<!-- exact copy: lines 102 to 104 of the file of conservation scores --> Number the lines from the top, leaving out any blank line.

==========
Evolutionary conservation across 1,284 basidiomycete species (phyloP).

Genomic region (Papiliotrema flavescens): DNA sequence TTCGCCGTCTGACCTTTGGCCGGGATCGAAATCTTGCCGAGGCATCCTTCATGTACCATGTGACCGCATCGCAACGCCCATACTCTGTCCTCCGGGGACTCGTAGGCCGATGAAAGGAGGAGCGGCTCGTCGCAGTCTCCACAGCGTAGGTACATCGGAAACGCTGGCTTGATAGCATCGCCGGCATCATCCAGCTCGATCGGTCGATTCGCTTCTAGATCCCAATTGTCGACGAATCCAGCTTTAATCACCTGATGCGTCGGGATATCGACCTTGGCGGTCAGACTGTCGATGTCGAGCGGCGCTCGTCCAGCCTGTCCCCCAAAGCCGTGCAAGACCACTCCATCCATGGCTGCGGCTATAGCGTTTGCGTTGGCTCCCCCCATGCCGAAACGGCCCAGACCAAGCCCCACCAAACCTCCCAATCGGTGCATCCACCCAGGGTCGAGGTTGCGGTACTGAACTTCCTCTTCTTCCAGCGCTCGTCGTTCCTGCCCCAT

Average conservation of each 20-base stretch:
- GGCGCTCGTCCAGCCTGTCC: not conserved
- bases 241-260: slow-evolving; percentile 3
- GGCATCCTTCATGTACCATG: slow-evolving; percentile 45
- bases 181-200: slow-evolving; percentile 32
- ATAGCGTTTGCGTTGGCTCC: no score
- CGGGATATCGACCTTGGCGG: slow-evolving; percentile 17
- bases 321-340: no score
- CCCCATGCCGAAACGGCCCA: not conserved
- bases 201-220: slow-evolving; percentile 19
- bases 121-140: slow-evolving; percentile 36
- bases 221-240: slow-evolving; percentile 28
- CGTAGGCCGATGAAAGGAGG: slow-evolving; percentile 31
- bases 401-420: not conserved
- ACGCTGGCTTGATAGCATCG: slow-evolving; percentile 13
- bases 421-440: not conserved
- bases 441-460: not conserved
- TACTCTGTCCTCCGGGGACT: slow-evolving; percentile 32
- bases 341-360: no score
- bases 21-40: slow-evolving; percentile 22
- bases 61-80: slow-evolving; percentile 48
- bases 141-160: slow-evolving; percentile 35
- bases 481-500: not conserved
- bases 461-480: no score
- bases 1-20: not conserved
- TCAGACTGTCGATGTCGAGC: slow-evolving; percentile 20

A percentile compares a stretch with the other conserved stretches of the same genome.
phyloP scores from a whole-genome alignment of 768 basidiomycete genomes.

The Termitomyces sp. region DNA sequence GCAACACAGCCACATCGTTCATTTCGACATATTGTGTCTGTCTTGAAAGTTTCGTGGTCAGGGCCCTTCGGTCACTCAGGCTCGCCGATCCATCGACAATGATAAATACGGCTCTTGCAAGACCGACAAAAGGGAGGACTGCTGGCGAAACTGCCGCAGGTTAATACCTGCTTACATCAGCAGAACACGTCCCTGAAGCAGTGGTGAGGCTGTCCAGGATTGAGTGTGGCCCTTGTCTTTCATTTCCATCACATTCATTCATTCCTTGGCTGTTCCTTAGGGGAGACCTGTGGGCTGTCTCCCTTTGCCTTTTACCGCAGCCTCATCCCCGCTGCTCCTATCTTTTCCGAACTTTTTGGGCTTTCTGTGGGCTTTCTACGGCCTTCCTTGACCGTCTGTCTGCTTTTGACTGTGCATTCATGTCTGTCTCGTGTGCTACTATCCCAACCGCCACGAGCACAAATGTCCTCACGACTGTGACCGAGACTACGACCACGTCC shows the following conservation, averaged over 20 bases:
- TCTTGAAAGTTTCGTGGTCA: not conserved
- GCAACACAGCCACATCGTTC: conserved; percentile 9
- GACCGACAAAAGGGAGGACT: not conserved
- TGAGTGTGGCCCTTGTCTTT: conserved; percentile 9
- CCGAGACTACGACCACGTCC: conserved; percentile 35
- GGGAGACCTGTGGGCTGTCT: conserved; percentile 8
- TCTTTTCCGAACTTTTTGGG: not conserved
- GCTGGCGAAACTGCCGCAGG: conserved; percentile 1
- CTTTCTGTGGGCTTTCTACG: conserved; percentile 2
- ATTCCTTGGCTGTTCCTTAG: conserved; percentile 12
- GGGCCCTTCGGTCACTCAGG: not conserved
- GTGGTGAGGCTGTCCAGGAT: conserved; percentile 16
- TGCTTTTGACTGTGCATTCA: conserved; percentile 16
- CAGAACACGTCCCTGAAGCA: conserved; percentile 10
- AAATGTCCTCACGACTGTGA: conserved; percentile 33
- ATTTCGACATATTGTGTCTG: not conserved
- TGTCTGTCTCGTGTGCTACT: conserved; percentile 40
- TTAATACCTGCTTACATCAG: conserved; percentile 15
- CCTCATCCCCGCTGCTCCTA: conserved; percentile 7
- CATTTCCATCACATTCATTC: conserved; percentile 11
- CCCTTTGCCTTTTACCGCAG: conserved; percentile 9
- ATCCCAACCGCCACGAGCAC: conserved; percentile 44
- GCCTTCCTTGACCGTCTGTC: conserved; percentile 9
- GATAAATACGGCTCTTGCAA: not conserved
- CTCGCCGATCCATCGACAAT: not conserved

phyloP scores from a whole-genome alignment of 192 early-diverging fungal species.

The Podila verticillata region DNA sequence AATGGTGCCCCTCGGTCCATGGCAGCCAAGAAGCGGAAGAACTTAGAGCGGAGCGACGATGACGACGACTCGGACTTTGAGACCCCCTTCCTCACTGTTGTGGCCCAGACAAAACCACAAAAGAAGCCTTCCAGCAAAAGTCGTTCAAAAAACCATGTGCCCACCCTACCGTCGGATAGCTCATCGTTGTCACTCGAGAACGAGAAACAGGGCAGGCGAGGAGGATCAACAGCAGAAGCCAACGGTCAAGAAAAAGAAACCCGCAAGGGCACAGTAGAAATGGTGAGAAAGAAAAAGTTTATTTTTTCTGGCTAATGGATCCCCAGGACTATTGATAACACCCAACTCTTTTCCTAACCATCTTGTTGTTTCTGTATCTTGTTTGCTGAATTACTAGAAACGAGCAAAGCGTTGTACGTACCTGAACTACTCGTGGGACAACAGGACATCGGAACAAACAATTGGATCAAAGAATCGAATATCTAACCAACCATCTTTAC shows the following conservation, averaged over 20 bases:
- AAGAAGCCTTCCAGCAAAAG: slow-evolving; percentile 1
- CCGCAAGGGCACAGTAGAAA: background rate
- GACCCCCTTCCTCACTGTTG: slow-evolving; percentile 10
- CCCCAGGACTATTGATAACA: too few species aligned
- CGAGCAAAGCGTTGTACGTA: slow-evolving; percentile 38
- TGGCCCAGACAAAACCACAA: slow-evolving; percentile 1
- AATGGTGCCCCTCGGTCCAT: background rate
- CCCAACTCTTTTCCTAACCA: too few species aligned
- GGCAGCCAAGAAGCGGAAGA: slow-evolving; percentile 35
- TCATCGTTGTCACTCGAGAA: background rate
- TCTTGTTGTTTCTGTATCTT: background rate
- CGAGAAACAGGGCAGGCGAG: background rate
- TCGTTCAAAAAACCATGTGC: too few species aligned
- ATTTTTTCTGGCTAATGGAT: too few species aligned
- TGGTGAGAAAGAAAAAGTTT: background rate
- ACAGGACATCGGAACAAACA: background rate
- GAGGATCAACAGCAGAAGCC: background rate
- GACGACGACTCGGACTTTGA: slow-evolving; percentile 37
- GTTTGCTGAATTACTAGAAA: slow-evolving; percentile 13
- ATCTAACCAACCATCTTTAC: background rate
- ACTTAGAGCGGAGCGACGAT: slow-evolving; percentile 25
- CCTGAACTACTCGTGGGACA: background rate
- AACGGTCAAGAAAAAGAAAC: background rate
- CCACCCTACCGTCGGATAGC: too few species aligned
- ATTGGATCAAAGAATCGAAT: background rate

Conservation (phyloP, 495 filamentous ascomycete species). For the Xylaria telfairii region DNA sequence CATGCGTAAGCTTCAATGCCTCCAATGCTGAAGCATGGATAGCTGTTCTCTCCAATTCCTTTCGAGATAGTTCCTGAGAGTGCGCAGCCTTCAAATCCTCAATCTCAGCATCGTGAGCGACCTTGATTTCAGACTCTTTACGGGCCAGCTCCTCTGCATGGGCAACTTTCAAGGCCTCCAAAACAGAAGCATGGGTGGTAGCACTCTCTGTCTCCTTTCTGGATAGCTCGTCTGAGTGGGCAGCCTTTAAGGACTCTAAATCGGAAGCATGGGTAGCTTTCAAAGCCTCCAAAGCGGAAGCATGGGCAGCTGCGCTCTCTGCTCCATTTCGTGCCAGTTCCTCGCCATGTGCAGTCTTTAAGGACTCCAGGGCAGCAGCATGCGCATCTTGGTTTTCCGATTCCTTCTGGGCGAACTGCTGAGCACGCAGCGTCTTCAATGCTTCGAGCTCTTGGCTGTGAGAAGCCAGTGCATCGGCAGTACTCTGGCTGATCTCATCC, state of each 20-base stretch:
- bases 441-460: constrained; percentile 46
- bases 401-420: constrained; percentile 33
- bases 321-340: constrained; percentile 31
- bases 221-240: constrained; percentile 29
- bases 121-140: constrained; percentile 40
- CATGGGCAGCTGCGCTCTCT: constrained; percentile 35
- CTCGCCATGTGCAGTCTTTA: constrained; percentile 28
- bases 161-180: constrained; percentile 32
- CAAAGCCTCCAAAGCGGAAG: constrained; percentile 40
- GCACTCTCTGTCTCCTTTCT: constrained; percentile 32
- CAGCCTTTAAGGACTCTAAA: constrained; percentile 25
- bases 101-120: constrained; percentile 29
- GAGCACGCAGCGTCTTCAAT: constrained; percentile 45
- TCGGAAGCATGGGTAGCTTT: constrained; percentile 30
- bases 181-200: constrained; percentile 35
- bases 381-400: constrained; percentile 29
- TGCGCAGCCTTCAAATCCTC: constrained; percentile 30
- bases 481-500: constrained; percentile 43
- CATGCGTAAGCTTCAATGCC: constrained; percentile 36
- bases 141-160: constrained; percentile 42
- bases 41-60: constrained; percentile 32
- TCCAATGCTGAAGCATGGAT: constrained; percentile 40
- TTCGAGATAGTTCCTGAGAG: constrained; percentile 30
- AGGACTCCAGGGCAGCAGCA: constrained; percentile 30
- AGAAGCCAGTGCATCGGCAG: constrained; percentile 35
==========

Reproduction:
- bases 481-500: constrained; percentile 43
- CATGCGTAAGCTTCAATGCC: constrained; percentile 36
- bases 141-160: constrained; percentile 42